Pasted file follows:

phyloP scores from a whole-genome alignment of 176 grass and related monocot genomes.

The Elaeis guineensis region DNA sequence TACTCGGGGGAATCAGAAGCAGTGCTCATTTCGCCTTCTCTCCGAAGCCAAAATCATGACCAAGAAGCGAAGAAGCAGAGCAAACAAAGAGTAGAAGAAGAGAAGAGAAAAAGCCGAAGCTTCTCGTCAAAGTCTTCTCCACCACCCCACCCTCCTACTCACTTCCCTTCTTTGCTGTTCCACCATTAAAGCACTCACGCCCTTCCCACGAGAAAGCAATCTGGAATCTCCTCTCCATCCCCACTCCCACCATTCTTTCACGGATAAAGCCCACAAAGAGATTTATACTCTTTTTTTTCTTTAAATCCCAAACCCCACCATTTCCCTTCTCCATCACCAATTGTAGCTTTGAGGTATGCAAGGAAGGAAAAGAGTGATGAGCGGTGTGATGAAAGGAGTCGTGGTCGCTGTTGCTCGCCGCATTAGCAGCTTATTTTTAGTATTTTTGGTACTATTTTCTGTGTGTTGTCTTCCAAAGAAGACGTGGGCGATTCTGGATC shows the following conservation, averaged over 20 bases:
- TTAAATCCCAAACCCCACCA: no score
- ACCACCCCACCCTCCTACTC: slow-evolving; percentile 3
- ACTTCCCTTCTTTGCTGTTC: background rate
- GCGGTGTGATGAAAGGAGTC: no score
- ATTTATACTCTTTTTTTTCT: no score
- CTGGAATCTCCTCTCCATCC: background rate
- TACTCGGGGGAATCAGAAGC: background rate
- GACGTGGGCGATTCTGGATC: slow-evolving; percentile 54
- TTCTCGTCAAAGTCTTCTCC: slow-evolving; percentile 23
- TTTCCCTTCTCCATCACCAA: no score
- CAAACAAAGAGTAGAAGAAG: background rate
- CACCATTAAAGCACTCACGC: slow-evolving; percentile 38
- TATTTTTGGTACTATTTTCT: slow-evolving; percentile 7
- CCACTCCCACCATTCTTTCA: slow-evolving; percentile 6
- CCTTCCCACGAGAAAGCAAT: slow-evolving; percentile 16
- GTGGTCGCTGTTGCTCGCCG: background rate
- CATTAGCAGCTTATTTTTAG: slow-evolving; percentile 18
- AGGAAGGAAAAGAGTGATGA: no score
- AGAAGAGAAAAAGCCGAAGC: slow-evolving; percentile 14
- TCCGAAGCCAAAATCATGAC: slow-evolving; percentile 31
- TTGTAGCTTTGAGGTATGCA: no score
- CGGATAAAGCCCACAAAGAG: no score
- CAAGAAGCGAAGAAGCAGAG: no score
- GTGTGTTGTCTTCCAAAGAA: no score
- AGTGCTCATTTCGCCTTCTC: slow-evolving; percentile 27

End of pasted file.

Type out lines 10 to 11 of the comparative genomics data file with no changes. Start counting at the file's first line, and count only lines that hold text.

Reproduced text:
- GACGTGGGCGATTCTGGATC: slow-evolving; percentile 54
- TTCTCGTCAAAGTCTTCTCC: slow-evolving; percentile 23